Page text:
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Comparative Study
, 80 (7), 3675-8

Comparison of the Mutation Rates of Human Influenza A and B Viruses

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Comparative Study

Comparison of the Mutation Rates of Human Influenza A and B Viruses

Eri Nobusawa et al. J Virol.

Abstract

Human influenza A viruses evolve more rapidly than influenza B viruses. To clarify the cause of this difference, we have evaluated the mutation rate of the nonstructural gene as revealed by the genetic diversity observed during the growth of individual plaques in MDCK cells. Six plaques were studied, representing two strains each of type A and B viruses. A total of 813,663 nucleotides were sequenced, giving rates of 2.0 x 10(-6) and 0.6 x 10(-6) mutations per site per infectious cycle, which, when extended to 1 year, agree well with the published annual evolutionary rates.

Figures

FIG. 1.
FIG. 1.
Measuring the mutation rate during the growth of a single plaque. Plaque formation was performed in confluent monolayers of MDCK cells infected with A and B viruses. A well-isolated parent plaque of approximately 2 mm in diameter was picked at an appropriate time postinfection. To clone selected individual descendant viruses in the parent plaque, a second plaque formation was performed using the virus yield directly from the parent plaque. All plaque viruses were eluted from the agar plug into 300 μl of minimal essential medium containing 0.2% bovine serum albumin, made into aliquots, and stored in a deep freezer (−80°C) until used. The harvested viruses were used without further modification for sequential analysis of their NS genes, which reveals the sequence of the major virus in the plaque. The magnified views of the plaques show the viruses that exist within them. Star, viruses carrying NS gene sequences identical to that of the major virus in the parent plaque; triangle, diamond, spade, club, heart, and square, viruses carrying NS gene sequences different from that of the major virus in the parent plaque. The two triangles in the parent plaque represent a clone line. One of the descendant plaques is descended from a mutant of this type.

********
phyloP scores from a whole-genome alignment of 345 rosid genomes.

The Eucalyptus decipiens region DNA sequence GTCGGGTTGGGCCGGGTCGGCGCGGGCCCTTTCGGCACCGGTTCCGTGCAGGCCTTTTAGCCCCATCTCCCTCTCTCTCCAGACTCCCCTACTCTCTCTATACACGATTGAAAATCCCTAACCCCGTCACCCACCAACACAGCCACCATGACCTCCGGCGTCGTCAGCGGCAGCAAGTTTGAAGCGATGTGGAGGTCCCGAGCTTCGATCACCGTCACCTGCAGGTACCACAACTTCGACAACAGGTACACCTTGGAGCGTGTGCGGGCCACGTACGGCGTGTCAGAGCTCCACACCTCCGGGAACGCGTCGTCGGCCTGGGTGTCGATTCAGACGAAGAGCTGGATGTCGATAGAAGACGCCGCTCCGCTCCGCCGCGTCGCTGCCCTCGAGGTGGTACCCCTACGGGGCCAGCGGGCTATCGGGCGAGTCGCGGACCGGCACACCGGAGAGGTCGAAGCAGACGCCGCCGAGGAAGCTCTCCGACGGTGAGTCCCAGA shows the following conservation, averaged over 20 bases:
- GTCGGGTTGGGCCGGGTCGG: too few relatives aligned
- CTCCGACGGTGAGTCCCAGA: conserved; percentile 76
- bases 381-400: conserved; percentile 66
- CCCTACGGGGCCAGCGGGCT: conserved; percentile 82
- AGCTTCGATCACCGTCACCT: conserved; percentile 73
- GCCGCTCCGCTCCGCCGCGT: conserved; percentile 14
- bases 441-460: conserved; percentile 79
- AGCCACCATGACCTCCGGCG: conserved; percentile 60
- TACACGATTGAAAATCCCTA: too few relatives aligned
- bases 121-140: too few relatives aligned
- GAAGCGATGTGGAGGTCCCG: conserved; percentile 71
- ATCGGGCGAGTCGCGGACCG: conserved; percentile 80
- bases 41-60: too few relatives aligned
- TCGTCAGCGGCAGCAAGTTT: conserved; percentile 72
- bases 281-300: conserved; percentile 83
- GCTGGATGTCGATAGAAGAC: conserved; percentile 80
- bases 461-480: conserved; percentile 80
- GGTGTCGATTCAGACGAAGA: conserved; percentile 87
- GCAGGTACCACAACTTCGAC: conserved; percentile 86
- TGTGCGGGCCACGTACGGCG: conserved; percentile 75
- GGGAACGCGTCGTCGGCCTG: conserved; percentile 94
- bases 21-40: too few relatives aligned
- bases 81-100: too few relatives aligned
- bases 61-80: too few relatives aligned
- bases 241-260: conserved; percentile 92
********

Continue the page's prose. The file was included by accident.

FIG. 2.
FIG. 2.
Comparison of the generation times of A and B viruses in MDCK cells. Confluent monolayers of MDCK cells (5 × 105 cells) were infected with A/Aichi/1/87 and B/Aichi/29/99 at a multiplicity of infection of 8, kept at room temperature for 1 h, washed three times with minimal essential medium, and then incubated in 500 μl of overlay medium (Table 1, footnote a) excluding agar and DEAE-dextran, at 34 or 37°C. At 0 and 5 h postinfection and at each subsequent hour, a sample of the supernatant was removed and analyzed by plaque titration in MDCK cells. The PFU per 500 μl are shown versus the hours postinfection. (Inset) The generation times were determined as the point of maximum release of PFU per hour in each one-step growth experiment (1, 7). This is generally equivalent to the point at which the PFU reaches 50% of its final value, estimated here by averaging the total PFU at 11, 12, and 14 h. The width of the distribution about the mean was likewise estimated by noting the points at which the PFU reached 16 and 84% of its final value, corresponding to plus and minus 1 standard deviation (1). The change in temperature from 34 to 37°C, tested for A/1/87 only, appeared to have no significant effect on the mean generation time.

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